Pulled And Blown Sugar Equipment List

Sugar Work By SugarCreations Updated 16 Sep 2007 , 9:26pm by vickster

SugarCreations Posted 19 Oct 2005 , 12:13am
post #1 of 20

The following is a list of equipment you will need at minimum to do pulled and blown sugar work.

1). A good candy thermometer is essential for sugar work. I would not trust those digital ones though.

2).A stainless steel pot or copper pot you can use an enamal one if you have it. Need at least the 2 quart size.

3).A marble slab or silpat. If you do not have either you can use a cookie sheet pan. The marble and sheet pan will have to be lightly oiled if you use those.

4). A metal spatula, or metal dough cutter for turning the sugar. At some point you are going to have to pick up the hot sugar to pull it so be prepared for blisters.

5). A hair dryer with a cool air setting.

6). A rubber bulb pump or one way pump for blowing the sugar.

7). A pair of rubber gloves.

icon_cool.gif. A heat lamp and cooling box.

9). A pair of good scissors.

10). A metal tube for your pump.

I am sure I left something out. I will double check and update it later. Most of this stuff you can get at your local hardware store and some of it you can make yourself.

19 replies
BlakesCakes Posted 19 Oct 2005 , 12:50am
post #2 of 20

The only item I can think to add is a flame source--an alcohol burner or chef's torch so that you don't have soot issues. As a personal preference, I like wooden blowing tubes. The best prices I've found are at Albert Uster,


Other basic suggestions would be to make sure that you've got pure cane sugar--not beet sugar. If the bag says just sugar--it's beet sugar. If it's cane, it has to say cane (Domino, C&H). Distilled water, or tap water left out overnight on the counter uncovered, will give you a "cleaner" product. Sandwich bags are nice for sitting items on if it's humid. The sugar pieces won't stick to the bags.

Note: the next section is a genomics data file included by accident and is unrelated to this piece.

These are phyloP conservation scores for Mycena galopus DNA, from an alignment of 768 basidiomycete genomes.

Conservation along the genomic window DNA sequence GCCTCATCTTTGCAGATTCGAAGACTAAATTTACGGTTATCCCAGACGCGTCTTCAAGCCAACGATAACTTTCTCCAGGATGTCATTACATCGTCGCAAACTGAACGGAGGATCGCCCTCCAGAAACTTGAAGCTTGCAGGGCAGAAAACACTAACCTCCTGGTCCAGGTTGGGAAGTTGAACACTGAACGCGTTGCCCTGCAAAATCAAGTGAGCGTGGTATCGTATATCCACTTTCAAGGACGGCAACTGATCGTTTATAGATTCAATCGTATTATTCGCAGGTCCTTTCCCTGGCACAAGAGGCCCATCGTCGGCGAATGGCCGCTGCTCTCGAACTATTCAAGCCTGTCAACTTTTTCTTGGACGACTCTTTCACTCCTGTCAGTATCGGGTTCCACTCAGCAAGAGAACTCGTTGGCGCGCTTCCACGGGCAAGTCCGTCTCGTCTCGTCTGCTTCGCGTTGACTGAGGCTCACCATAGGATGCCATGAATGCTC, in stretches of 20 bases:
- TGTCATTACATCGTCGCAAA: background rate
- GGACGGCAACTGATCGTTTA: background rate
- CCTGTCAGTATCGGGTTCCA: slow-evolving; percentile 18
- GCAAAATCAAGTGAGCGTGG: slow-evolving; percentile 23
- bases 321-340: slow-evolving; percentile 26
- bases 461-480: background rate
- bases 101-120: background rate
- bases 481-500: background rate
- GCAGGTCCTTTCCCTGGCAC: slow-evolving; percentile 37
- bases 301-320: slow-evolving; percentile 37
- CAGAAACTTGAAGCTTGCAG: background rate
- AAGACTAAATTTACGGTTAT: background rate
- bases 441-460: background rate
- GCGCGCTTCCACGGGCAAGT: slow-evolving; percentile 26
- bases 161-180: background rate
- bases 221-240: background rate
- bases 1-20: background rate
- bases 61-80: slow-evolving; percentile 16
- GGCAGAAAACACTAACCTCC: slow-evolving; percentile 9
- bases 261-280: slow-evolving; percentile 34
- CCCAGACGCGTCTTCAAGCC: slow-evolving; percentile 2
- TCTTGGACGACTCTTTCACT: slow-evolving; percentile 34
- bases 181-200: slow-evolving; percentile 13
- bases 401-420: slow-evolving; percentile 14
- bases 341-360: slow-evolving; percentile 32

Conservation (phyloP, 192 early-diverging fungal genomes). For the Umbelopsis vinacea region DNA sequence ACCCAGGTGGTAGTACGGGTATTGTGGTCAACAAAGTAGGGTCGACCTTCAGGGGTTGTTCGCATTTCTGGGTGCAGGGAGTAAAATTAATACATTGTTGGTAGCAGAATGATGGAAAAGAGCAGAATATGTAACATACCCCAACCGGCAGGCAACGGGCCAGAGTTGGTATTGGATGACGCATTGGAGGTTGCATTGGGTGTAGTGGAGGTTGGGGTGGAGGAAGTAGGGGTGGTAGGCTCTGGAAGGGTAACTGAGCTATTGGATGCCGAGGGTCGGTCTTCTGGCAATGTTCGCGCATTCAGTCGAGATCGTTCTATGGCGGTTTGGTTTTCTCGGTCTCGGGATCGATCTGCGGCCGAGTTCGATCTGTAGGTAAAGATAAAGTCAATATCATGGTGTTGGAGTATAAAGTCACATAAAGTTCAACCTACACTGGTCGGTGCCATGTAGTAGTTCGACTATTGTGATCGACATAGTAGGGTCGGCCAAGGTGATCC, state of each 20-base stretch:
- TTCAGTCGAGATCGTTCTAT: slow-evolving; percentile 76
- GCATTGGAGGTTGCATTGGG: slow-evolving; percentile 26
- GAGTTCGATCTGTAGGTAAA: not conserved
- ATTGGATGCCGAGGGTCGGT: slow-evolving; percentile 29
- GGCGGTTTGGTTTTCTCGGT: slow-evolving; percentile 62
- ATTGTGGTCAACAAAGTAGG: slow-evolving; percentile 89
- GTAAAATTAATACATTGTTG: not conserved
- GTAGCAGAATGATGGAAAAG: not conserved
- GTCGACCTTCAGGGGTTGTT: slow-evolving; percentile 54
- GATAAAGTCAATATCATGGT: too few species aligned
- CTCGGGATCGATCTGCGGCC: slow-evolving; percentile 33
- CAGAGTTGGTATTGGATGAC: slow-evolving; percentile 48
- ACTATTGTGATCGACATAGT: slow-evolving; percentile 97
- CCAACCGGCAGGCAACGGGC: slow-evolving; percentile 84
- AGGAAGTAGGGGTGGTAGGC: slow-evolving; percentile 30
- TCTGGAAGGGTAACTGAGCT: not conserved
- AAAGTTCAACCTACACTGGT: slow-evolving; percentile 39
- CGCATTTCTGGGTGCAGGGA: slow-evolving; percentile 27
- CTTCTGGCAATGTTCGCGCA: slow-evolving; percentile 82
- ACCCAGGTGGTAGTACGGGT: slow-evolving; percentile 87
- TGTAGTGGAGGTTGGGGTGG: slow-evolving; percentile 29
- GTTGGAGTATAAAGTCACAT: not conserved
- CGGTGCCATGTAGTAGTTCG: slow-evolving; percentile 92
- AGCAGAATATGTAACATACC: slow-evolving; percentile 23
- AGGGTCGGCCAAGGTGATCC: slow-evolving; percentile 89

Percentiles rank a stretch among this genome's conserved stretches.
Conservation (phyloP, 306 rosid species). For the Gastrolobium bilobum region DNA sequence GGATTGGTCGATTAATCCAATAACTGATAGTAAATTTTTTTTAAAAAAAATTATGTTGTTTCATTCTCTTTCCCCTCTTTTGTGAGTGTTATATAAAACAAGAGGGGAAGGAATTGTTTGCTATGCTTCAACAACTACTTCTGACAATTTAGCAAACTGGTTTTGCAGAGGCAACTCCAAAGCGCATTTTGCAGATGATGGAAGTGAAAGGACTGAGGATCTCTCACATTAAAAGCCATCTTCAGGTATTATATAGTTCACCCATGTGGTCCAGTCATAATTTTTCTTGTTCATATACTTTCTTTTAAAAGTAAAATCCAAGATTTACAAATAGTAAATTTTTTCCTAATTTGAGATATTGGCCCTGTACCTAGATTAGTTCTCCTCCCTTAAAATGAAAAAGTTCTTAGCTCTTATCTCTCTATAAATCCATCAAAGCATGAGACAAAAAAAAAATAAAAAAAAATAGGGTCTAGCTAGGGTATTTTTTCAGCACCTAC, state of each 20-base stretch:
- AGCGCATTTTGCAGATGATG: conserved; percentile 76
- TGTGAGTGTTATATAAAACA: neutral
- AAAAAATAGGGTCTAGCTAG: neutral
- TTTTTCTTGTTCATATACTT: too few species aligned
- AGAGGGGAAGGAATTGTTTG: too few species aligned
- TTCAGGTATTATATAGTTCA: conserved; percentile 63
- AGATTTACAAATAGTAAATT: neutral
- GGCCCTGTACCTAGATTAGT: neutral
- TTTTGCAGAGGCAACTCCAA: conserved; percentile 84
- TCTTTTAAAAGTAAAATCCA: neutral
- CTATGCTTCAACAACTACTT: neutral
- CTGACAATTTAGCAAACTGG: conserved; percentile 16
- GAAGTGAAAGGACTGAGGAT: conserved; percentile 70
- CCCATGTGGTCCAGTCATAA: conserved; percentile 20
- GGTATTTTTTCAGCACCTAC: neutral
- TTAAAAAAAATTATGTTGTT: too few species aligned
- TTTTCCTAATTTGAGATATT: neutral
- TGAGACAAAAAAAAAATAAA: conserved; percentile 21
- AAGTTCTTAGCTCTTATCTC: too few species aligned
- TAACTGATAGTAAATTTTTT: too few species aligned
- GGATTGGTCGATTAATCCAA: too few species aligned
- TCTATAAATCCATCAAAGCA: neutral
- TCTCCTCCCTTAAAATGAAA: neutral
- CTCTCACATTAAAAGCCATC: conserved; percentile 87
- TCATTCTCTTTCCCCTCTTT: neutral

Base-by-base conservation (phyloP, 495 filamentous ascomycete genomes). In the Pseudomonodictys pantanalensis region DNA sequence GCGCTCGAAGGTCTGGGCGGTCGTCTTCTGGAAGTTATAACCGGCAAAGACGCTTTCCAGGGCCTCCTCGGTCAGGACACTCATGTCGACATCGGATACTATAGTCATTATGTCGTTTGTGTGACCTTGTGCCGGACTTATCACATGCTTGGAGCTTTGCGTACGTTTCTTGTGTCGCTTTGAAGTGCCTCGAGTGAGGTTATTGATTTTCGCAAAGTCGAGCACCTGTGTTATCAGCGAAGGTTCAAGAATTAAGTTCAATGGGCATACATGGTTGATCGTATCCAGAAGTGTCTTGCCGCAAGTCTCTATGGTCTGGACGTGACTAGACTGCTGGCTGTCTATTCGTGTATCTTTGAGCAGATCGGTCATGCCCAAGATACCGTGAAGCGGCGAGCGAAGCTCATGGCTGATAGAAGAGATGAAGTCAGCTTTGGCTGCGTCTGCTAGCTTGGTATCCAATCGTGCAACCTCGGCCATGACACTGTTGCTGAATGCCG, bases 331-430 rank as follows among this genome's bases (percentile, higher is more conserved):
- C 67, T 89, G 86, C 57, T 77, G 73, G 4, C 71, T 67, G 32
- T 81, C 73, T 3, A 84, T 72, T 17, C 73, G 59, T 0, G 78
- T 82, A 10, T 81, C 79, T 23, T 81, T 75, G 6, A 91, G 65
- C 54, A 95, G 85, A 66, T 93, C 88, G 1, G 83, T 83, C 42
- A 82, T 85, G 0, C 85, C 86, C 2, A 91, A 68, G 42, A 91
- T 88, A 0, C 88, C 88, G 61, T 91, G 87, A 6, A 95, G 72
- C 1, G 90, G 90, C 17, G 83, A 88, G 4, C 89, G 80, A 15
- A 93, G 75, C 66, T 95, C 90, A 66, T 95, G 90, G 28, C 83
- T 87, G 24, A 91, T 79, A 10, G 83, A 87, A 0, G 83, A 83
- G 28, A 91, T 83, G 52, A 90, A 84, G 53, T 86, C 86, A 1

As for blisters, I found that applying a double coat of that "New Skin" wound care on the spots where I blister most (thumb, middle index joint, & lower middle finger joint of my right hand, and center lower palm of my left palm) really helps. If needed, I also apply waterproof bandaides to the same areas over the New Skin--it gets too damp inside my rubber gloves for plain bandaides.

Have fun if you try this. It's a very quiet, relaxing thing to do--and ANYTHING you do in pulled sugar looks magical thumbs_up.gif


SugarCreations Posted 19 Oct 2005 , 9:52am
post #3 of 20

Thanks I knew I left something out could not for the life of me remember what it was.

ThePastryDiva Posted 19 Oct 2005 , 10:10am
post #4 of 20

I have the dimmensions to a home made light box if anyone needs them..you can email me at PstryDva@aol.com

More than happy to send you them along with a pic so you know what I'm talking about when you get them.

Welcome Back Sugar!

copperppot Posted 21 Oct 2005 , 11:05pm
post #5 of 20

Impressive. I would say you have it down pretty well though the one was right about the torch cannot leave that off. You get culinary torches off of E-Bay. Or just go to the hardware store and get a regular propane torch set. All you need is a clean buring flame. Not cutting metal with it you know.l

ConnieSue Posted 13 Jun 2007 , 12:37am